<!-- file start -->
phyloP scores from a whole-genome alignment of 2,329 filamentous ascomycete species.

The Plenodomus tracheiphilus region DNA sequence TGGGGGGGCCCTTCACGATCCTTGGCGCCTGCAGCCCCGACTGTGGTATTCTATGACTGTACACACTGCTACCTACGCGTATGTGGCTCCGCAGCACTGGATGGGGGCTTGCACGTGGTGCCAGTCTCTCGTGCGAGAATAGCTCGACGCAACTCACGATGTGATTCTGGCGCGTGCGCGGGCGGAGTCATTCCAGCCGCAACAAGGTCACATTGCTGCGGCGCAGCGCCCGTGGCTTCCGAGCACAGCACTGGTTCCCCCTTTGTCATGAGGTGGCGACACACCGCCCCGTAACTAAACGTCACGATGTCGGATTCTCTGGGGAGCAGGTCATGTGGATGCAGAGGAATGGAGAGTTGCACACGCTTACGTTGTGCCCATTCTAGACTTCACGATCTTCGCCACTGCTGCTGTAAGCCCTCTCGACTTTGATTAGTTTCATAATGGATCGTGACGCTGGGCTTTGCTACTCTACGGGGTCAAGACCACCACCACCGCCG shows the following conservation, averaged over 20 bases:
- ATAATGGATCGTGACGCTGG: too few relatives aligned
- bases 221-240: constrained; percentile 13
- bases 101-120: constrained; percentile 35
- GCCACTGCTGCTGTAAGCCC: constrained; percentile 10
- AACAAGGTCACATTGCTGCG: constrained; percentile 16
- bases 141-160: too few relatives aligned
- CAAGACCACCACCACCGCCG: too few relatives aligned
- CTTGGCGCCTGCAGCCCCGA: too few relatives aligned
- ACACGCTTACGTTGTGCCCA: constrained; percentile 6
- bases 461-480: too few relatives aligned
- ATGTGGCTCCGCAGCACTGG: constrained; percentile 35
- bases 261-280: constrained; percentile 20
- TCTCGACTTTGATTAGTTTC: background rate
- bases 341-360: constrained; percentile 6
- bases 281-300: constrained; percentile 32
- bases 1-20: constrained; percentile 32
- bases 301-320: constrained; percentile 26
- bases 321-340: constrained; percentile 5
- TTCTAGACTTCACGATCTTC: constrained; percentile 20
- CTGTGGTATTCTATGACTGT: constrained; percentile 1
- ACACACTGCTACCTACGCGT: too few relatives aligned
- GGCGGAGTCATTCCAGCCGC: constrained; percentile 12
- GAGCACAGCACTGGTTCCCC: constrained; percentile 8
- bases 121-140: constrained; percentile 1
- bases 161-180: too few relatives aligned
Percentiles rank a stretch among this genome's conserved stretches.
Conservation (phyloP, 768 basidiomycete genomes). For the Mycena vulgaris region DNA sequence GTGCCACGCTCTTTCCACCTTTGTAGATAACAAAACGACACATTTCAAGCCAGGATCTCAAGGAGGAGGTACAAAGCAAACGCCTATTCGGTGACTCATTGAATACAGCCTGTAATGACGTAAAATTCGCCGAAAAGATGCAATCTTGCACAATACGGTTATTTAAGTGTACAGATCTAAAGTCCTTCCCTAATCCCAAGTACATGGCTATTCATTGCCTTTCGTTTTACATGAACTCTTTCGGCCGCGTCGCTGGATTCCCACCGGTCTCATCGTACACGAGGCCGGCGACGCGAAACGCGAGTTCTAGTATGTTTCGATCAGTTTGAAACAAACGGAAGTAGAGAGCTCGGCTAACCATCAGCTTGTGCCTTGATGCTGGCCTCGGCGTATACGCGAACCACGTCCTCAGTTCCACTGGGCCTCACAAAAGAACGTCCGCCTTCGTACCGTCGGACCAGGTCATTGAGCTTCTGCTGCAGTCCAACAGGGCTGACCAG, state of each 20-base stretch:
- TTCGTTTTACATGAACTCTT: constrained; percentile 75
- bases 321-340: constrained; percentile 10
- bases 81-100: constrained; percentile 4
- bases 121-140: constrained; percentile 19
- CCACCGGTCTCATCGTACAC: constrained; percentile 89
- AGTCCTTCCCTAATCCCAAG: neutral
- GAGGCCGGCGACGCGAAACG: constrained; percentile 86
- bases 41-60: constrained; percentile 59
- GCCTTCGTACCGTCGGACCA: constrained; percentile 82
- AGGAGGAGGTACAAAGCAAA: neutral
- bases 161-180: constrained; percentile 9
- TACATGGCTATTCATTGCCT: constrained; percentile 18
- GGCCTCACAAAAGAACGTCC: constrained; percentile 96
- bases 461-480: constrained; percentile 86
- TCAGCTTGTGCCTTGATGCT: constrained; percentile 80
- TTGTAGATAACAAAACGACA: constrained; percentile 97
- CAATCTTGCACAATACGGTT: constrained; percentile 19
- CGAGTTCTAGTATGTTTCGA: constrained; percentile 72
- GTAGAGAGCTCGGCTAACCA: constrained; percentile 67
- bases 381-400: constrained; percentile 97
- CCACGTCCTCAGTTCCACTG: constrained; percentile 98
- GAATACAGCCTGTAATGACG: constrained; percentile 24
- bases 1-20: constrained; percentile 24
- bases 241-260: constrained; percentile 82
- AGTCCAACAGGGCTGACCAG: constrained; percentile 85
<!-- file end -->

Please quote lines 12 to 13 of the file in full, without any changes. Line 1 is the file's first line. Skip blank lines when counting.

- bases 461-480: too few relatives aligned
- ATGTGGCTCCGCAGCACTGG: constrained; percentile 35